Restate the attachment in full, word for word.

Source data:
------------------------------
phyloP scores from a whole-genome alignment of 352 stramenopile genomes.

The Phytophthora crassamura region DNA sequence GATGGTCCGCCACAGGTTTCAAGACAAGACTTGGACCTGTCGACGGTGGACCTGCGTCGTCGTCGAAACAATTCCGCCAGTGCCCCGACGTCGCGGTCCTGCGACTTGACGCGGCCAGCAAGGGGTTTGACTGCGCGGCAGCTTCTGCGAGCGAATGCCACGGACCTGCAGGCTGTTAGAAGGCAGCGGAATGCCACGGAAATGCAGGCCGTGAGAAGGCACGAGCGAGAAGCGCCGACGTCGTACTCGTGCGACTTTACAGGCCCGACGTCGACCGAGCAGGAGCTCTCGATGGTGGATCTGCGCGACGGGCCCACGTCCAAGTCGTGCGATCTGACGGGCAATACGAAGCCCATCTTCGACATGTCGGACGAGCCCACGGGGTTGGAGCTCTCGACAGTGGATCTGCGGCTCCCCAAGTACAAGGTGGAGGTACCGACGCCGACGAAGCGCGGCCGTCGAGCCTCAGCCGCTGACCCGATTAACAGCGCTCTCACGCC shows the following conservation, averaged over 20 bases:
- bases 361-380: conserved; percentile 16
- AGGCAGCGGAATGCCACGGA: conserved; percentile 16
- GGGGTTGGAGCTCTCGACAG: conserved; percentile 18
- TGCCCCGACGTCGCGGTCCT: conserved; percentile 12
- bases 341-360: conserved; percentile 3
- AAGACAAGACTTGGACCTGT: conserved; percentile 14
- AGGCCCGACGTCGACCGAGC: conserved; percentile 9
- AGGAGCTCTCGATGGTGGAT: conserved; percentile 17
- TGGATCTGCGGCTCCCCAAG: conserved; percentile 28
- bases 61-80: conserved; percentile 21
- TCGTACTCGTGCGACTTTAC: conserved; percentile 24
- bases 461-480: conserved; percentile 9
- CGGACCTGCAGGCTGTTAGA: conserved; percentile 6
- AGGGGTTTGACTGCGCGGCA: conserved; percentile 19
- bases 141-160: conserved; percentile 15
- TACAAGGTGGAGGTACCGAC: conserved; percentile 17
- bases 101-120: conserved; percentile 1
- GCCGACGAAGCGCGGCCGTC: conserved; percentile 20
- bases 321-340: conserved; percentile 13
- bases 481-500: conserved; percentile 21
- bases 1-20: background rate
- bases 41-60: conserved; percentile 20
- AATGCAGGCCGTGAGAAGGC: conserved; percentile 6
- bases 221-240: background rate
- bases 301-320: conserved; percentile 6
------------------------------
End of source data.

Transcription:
phyloP scores from a whole-genome alignment of 352 stramenopile genomes.

The Phytophthora crassamura region DNA sequence GATGGTCCGCCACAGGTTTCAAGACAAGACTTGGACCTGTCGACGGTGGACCTGCGTCGTCGTCGAAACAATTCCGCCAGTGCCCCGACGTCGCGGTCCTGCGACTTGACGCGGCCAGCAAGGGGTTTGACTGCGCGGCAGCTTCTGCGAGCGAATGCCACGGACCTGCAGGCTGTTAGAAGGCAGCGGAATGCCACGGAAATGCAGGCCGTGAGAAGGCACGAGCGAGAAGCGCCGACGTCGTACTCGTGCGACTTTACAGGCCCGACGTCGACCGAGCAGGAGCTCTCGATGGTGGATCTGCGCGACGGGCCCACGTCCAAGTCGTGCGATCTGACGGGCAATACGAAGCCCATCTTCGACATGTCGGACGAGCCCACGGGGTTGGAGCTCTCGACAGTGGATCTGCGGCTCCCCAAGTACAAGGTGGAGGTACCGACGCCGACGAAGCGCGGCCGTCGAGCCTCAGCCGCTGACCCGATTAACAGCGCTCTCACGCC shows the following conservation, averaged over 20 bases:
- bases 361-380: conserved; percentile 16
- AGGCAGCGGAATGCCACGGA: conserved; percentile 16
- GGGGTTGGAGCTCTCGACAG: conserved; percentile 18
- TGCCCCGACGTCGCGGTCCT: conserved; percentile 12
- bases 341-360: conserved; percentile 3
- AAGACAAGACTTGGACCTGT: conserved; percentile 14
- AGGCCCGACGTCGACCGAGC: conserved; percentile 9
- AGGAGCTCTCGATGGTGGAT: conserved; percentile 17
- TGGATCTGCGGCTCCCCAAG: conserved; percentile 28
- bases 61-80: conserved; percentile 21
- TCGTACTCGTGCGACTTTAC: conserved; percentile 24
- bases 461-480: conserved; percentile 9
- CGGACCTGCAGGCTGTTAGA: conserved; percentile 6
- AGGGGTTTGACTGCGCGGCA: conserved; percentile 19
- bases 141-160: conserved; percentile 15
- TACAAGGTGGAGGTACCGAC: conserved; percentile 17
- bases 101-120: conserved; percentile 1
- GCCGACGAAGCGCGGCCGTC: conserved; percentile 20
- bases 321-340: conserved; percentile 13
- bases 481-500: conserved; percentile 21
- bases 1-20: background rate
- bases 41-60: conserved; percentile 20
- AATGCAGGCCGTGAGAAGGC: conserved; percentile 6
- bases 221-240: background rate
- bases 301-320: conserved; percentile 6